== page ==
It’s the difference, if you like, between art and science and it’s what makes our current crop of world-beaters such a potent force. Like Scott McLaughlin, I’d place Nick Cassidy – say – and Marcus Armstrong on the science side of the ledger.
Liam Lawson though? While he’s closer to the median line between the two than fellow south Aucklander Van Gisbergen, there’s definitely the flare, if not quite the temperament of an artist at work when Lawson is behind the wheel.
Perhaps the oddest thing about the ‘return bout’ of Supercars series action at Sydney Motorsport Park this past weekend was that circumstance conspired to ‘give some of the other blokes a go,’ namely our own ‘fourth man’ Andre Heimgartner, as well as true blue Aussies, Jack Le Brocq, and Todd Hazelwood.
In saying that Shane McLaughlin still ‘won’ the round overall, from the increasingly impressive (IMHO anyway) Nick Percat, the other regular Kiwi front-runner, Fabian Coulthard in the second Team DJR Penske Ford Mustang, and……Shane Van Gisbergen!
Because all four have bene around long enough to understand that it is points that win championships each played a percentage game, Coulthard being particularly adept, seeing as how, unlike McLaughlin and Percat he didn’t have a race win to anchor his score.
What he did have was tenacity and persistence, his 7-2-13 results card earning him the final step (if there actually was one these days) on the ‘round’ podium.’
Because, bizarre as it might seem, the overall ‘winner’ of each round has not been officially acknowledged, apparently, since (way) back in 2009, Supercars preferring, supposedly, to acknowledge the winner(s) on a race by race – rather than overall round – basis.
While I can understand why you would want to make a fuss about who qualified quickest for each race, I’ve got to side with former series champ Mark Skaife in agreeing that it is time that the ‘old way’ was brought back.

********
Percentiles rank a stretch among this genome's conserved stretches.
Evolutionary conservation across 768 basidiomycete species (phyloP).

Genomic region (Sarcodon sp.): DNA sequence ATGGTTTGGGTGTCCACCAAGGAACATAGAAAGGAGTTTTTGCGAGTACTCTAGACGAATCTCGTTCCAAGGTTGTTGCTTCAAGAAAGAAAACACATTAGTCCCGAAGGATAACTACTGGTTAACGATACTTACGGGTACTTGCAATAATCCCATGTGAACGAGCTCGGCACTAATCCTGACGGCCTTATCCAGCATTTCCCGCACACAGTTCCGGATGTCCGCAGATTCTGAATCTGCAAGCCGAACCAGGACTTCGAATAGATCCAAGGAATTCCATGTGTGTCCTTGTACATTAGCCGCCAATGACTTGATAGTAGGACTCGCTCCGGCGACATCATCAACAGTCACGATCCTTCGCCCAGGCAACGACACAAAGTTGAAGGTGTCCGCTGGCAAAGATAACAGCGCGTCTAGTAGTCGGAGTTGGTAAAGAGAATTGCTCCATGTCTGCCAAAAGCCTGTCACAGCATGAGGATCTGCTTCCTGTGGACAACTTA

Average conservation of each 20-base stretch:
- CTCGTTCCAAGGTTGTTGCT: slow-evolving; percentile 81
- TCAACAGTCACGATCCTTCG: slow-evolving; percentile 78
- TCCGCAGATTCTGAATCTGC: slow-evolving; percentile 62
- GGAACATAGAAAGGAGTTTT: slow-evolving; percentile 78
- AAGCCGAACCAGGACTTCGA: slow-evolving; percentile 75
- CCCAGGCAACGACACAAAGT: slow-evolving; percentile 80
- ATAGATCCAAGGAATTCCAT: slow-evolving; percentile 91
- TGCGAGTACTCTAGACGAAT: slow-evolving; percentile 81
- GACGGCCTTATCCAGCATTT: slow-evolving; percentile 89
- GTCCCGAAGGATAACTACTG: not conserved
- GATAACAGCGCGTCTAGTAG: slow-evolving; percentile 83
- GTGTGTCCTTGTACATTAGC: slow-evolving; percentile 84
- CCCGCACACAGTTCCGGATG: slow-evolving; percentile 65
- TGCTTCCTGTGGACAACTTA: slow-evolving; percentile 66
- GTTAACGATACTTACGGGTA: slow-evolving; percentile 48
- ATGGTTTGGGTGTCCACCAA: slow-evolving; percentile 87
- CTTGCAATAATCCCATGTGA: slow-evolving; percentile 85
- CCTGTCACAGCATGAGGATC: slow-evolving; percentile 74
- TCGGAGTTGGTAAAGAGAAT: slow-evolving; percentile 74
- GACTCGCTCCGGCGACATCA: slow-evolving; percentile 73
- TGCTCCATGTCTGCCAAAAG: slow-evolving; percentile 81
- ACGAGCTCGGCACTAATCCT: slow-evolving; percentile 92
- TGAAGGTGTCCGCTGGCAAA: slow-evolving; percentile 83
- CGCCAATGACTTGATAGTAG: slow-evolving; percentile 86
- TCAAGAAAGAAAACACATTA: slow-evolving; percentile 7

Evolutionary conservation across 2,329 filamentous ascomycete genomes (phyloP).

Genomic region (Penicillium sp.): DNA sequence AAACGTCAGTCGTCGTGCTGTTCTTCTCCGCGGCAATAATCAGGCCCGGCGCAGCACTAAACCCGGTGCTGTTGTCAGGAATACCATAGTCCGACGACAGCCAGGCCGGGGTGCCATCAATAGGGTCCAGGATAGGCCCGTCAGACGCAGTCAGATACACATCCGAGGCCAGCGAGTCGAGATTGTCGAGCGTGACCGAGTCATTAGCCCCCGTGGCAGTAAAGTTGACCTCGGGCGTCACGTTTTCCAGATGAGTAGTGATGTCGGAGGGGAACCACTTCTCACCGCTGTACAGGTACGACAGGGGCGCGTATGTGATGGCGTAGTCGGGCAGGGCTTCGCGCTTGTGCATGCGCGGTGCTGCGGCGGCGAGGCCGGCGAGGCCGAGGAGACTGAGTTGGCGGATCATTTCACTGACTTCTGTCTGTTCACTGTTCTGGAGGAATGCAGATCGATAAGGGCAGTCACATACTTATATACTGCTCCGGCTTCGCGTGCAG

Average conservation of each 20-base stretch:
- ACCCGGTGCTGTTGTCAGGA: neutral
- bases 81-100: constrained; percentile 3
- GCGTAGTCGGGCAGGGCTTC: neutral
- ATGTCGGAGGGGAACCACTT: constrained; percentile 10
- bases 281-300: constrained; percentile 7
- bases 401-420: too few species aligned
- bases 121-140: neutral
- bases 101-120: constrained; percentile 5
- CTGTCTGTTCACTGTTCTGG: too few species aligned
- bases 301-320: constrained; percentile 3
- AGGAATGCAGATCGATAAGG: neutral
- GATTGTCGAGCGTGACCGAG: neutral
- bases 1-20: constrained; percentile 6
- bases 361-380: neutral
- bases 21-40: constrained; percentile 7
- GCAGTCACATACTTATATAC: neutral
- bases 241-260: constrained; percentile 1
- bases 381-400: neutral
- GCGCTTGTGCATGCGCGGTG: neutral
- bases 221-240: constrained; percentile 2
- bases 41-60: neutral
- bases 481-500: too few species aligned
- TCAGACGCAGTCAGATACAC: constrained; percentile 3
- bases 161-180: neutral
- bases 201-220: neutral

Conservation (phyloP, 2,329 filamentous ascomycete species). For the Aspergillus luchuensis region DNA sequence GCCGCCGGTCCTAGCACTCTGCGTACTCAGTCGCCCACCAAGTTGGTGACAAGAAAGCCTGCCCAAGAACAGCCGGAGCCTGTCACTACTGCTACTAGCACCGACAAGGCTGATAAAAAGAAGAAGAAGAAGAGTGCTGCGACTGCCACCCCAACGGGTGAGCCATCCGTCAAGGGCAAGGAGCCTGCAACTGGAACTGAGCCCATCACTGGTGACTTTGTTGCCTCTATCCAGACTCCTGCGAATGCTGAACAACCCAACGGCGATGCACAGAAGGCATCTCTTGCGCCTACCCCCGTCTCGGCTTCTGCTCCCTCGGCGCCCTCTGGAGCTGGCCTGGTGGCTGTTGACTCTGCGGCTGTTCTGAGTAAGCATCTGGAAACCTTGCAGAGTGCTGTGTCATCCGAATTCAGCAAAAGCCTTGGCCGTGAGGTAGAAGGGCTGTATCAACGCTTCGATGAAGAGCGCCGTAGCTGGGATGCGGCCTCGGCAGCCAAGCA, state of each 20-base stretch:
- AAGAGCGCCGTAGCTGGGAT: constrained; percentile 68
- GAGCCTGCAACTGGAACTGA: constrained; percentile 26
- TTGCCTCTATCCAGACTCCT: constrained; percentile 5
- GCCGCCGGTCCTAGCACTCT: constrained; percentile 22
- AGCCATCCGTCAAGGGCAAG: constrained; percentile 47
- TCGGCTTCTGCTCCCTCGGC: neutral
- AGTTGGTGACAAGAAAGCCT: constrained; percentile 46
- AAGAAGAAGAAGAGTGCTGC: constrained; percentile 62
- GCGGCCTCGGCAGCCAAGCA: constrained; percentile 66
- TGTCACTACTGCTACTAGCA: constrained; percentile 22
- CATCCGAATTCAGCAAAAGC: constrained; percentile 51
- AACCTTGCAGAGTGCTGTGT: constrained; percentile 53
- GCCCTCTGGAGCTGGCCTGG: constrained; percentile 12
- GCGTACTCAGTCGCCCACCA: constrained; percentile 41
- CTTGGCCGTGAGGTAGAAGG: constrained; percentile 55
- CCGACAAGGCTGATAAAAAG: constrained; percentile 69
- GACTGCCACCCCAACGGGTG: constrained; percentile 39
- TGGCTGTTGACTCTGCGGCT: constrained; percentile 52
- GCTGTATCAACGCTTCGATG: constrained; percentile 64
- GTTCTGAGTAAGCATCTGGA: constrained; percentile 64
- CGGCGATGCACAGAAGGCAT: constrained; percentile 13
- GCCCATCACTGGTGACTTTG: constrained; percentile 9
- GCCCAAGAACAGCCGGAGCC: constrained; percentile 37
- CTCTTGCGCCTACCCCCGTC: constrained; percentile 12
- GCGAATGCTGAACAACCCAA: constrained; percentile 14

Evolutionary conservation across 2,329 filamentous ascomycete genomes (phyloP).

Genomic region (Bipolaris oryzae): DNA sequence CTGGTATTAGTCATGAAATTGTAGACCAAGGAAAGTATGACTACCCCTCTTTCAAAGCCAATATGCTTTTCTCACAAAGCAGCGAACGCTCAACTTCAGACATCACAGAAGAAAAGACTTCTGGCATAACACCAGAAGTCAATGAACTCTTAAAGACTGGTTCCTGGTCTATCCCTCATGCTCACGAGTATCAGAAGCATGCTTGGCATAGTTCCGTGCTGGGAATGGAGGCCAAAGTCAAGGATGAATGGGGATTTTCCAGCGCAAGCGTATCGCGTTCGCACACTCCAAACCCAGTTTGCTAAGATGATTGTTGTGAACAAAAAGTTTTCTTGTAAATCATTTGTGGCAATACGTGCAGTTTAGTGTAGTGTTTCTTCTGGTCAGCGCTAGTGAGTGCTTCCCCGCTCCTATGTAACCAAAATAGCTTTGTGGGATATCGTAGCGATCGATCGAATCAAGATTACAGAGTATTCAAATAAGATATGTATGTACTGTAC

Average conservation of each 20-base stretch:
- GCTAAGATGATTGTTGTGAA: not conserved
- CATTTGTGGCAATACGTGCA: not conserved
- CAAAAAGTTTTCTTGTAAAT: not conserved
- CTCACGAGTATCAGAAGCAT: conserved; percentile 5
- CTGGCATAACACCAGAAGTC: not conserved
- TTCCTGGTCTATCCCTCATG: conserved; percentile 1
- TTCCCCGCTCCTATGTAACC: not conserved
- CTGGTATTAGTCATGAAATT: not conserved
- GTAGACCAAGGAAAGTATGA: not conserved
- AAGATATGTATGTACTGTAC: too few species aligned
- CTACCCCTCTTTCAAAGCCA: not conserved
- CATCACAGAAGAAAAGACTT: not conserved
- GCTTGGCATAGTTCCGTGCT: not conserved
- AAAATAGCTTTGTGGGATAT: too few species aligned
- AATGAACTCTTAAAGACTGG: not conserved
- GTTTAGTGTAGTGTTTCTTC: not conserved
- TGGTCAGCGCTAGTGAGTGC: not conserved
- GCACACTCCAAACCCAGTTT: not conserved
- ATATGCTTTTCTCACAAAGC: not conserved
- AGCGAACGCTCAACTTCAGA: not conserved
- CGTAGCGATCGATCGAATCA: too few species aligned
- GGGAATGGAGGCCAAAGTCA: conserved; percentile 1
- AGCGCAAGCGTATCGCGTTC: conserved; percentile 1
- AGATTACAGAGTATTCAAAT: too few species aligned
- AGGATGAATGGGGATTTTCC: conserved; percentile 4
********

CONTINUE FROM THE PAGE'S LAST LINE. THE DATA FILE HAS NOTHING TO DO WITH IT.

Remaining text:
“(While) It was great to see three young blokes (Le Brocq, Heimgartner and Hazelwood) on the podium at the end, but when the biggest (TV) audience is captured on a Sunday afternoon, I want to know who ‘won the weekend,’’ said Skaife that night.
As do I. Though to be fair with Shane winning the series title in 2016, then – after Jamie Whincup’s lucky break in 2017 – Scott McLaughlin going on to claim back-to-back titles in 2018 and 2019 and leaving Sydney on Sunday night with a 107 point buffer on Whincup in the 202 s0eries points standings….it hasn’t been too hard to guess..
Of course, if the world ever sorts out the unholy mess that has been COVID-19 and international travel is back on the agenda, Scott Thomas McLaughlin has bigger fish to fry – namely in the IndyCar Series in the USA where there a car awaits his arrival, courtesy the Penske operation.
Should he commit to that path he is going to leave some very big racing boots to fill in the local Supercar derby.
Still racing wouldn’t be racing if there weren’t any number of potential young fellas (as well as the odd fella-ess, eh Madeline?) lining up to see if the shoe indeed fits.
Talent, obviously, will get them most of the way. As it has our own Andre Heimgartner, who claimed pole position for the final race of the weekend at Sydney Motorsport… (pah!) ‘The Creek on Sunday.
So will opportunity, which by taking advantage of the cards as they fell his way, earned Jack Le Brocq the win over Heimgartner in the race.
If there is one thing that stands Scott Mclaughlin apart from any other driver of my acquaintance, however, it is his hunger and desire to always do the best possible job in the circumstances.
You don’t for instance, become the undisputed ‘King’ of the Armor All-backed qualifying competition without a certain kind of ‘need’.
Though (again, IMHO) the best example was McLaughlin’s final last corner-through-to-the-finish-line-lunge on James Courtney for the final podium spot in the first of the two races on Sunday.
That he didn’t need to put his all into the move was obvious. Yet he did – the gap as the pair crossed the finish line just 00:00.0247ths of a second.
That’s the sort of marker any driver would be proud of – Scott in particular, because as he prepares to take the next – BIG – step in his career it is as sure a sign as any that his work here is done.
And that it is time to pass the baton – in this neck of the woods anyway – to someone else!